- $7 for one G-Pass to The Rubber City Beatlefest (up to $19.35 value)
- When: Saturday, February 1, at 6:45 p.m.
- Where: Akron Civic Theatre
- Seating: rear orchestra or balcony
- Door time: 5:45 p.m.
- Ticket values include all fees.
- Click here to view the seating chart.<p>
How G-Pass Works: Your G-Pass will be ready to print 48 hours after the deal ends. Print the G-Pass and use it to enter the venue directly; you won’t need to redeem at will call. Due to security restrictions, G-Passes cannot be redeemed through the Groupon mobile app.<p>
The Rubber City Beatlefest
- What it is: a photo and memorabilia exhibit featuring a concert by three Beatles tribute bands
- Who is behind the exhibit: collectors Steve Madonna, Jim Hoffert, and Lawrence Puljic; painter Billy Nainiger; and rock photographer George Shuba, who shot some of the best-known images of the Fab Four on their very first US tour
- When does the concert start: 8 p.m.
- Who’s playing: The Fantom 4, featuring Jim Bonfanti of The Choir and The Raspberries; The ReBeats, who focus on the post-Revolver era; and Hard Days Night, who recreate the set list from the Ed Sullivan Show appearance 50 years ago
- How close the musicians of Hard Days Night come to the real deal: they even play the exact same instruments—Paul’s Höfner bass, George’s Rickenbacker guitar, Ringo’s Ludwig drums, and John’s Gretsch harmonica<p>
Akron Civic Theatre
The medieval carvings, European antiques, and Italian alabaster sculptures at the Akron Civic Theatre absorb the ascending harmonies of symphony concerts and heavy rock ‘n’ roll alike. Built in 1929 to resemble a Moorish castle, the venue has maintained much of its historic charm, including the exceedingly rare atmospheric ceiling, in which stars twinkle and clouds float by as mesmerizingly as the last few corn flakes atop a bowl of milk.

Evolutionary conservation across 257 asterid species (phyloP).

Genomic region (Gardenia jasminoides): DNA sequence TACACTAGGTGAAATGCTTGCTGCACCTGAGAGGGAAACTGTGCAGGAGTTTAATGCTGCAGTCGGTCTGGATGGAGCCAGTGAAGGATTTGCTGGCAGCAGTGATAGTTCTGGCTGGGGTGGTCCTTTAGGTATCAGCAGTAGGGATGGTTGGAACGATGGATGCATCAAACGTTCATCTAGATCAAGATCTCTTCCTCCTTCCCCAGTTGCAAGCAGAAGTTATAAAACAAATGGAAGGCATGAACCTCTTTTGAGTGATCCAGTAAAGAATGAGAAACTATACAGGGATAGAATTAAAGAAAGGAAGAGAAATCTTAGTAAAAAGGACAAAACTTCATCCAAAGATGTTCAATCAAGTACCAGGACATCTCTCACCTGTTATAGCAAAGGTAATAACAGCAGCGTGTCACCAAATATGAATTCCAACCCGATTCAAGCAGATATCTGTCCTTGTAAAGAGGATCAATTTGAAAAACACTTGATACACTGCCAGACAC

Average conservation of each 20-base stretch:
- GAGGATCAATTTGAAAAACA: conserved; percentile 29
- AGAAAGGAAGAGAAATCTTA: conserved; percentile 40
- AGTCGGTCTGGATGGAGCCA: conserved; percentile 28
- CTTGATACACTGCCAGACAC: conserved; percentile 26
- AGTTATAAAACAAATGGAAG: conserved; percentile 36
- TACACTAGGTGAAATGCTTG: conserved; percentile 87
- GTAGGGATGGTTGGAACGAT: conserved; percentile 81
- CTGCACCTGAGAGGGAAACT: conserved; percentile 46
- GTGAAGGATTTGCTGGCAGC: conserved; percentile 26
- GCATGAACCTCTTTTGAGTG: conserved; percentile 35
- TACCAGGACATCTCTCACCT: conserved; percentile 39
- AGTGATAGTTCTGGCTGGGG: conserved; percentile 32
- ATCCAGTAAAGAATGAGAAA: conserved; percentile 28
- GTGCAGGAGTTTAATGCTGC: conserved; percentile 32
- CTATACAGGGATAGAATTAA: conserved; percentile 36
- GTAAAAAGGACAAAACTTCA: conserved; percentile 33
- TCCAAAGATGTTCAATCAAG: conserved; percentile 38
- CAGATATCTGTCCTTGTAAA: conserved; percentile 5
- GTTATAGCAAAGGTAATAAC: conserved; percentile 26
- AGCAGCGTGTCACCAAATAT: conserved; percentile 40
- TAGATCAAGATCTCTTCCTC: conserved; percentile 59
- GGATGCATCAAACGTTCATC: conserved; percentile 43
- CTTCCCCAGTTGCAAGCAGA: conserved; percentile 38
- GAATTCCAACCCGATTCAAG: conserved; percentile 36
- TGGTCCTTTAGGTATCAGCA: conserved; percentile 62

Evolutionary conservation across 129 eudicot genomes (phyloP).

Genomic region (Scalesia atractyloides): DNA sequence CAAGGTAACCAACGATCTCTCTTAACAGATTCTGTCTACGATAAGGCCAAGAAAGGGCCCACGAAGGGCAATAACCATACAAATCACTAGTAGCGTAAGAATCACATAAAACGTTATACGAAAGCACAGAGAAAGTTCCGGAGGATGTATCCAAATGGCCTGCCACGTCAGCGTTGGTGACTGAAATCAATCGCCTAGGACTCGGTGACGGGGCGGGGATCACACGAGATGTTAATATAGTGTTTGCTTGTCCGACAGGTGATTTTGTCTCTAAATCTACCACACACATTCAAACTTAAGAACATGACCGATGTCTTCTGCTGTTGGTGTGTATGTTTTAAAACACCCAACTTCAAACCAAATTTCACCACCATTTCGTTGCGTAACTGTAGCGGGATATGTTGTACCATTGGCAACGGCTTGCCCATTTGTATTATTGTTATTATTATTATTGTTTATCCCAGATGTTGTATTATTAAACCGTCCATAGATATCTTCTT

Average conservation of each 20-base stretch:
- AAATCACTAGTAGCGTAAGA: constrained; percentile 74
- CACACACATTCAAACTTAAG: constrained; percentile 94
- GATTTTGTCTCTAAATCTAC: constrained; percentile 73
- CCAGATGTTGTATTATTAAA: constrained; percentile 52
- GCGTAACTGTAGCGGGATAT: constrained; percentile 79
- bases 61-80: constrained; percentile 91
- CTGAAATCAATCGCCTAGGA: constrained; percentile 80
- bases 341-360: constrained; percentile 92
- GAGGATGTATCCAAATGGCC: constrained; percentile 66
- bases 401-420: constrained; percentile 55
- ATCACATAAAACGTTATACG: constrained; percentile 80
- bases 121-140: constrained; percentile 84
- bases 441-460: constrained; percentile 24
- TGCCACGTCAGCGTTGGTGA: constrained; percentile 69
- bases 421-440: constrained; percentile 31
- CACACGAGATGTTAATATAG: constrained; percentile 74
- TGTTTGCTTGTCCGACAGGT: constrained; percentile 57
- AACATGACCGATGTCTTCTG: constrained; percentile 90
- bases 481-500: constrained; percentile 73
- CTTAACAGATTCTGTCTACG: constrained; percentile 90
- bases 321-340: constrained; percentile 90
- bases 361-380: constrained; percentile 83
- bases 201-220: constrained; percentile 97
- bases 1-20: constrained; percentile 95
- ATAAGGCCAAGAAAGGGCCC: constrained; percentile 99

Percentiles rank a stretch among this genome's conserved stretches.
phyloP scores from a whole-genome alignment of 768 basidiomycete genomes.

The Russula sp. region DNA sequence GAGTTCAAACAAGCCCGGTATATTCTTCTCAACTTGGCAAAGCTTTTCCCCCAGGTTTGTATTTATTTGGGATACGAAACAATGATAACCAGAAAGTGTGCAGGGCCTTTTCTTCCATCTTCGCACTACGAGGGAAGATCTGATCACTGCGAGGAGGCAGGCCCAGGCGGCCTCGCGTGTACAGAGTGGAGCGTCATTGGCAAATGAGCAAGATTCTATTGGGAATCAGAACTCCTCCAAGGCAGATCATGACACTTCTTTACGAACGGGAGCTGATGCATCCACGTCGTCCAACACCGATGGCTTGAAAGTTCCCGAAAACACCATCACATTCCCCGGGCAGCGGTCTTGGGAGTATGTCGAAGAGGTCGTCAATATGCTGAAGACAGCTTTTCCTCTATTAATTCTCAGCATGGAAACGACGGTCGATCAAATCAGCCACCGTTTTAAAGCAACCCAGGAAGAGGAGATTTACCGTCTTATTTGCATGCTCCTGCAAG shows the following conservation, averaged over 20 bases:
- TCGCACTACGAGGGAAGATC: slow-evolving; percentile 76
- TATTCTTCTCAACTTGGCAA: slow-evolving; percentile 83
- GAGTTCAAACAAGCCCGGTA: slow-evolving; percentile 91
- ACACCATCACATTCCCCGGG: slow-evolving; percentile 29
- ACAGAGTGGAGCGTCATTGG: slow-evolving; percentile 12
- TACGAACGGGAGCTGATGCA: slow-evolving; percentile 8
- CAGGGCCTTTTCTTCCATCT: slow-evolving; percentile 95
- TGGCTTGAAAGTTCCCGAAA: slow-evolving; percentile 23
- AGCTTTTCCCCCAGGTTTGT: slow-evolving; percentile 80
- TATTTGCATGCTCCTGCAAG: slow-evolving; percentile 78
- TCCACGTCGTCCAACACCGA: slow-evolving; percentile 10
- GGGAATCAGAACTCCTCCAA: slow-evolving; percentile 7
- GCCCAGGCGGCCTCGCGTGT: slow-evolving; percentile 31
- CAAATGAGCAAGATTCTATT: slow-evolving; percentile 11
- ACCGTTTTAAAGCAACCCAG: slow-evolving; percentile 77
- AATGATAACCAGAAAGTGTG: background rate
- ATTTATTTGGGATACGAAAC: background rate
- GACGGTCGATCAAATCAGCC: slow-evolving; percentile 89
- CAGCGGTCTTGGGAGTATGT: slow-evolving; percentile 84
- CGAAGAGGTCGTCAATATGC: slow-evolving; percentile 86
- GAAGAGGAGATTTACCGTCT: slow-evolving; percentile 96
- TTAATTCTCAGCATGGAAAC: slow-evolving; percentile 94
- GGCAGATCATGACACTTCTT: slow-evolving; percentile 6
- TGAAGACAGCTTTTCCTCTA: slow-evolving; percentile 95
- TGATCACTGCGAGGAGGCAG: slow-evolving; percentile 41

E.J. Thomas Hall
Since 1973, The University of Akron's E.J. Thomas Hall has been the center of Akron's performing arts scene. The three-level facility, which occupies three acres of The University of Akron campus, boasts a massive, 44-ton movable ceiling that can shift to enclose the first or second levels. The position of the ceiling has a dramatic effect on the hall's volume and acoustics, so it is controlled by a computer precisely managing 27 counterweights. The hall's ability to transform from an intimate one-level performance space to a vast three-level concert hall allows it to host performances of a variety of sizes and styles by university students and faculty as well as the Akron Symphony Orchestra, the Tuesday Musical Association, the Children’s Concert Society, and the Akron Youth Symphony.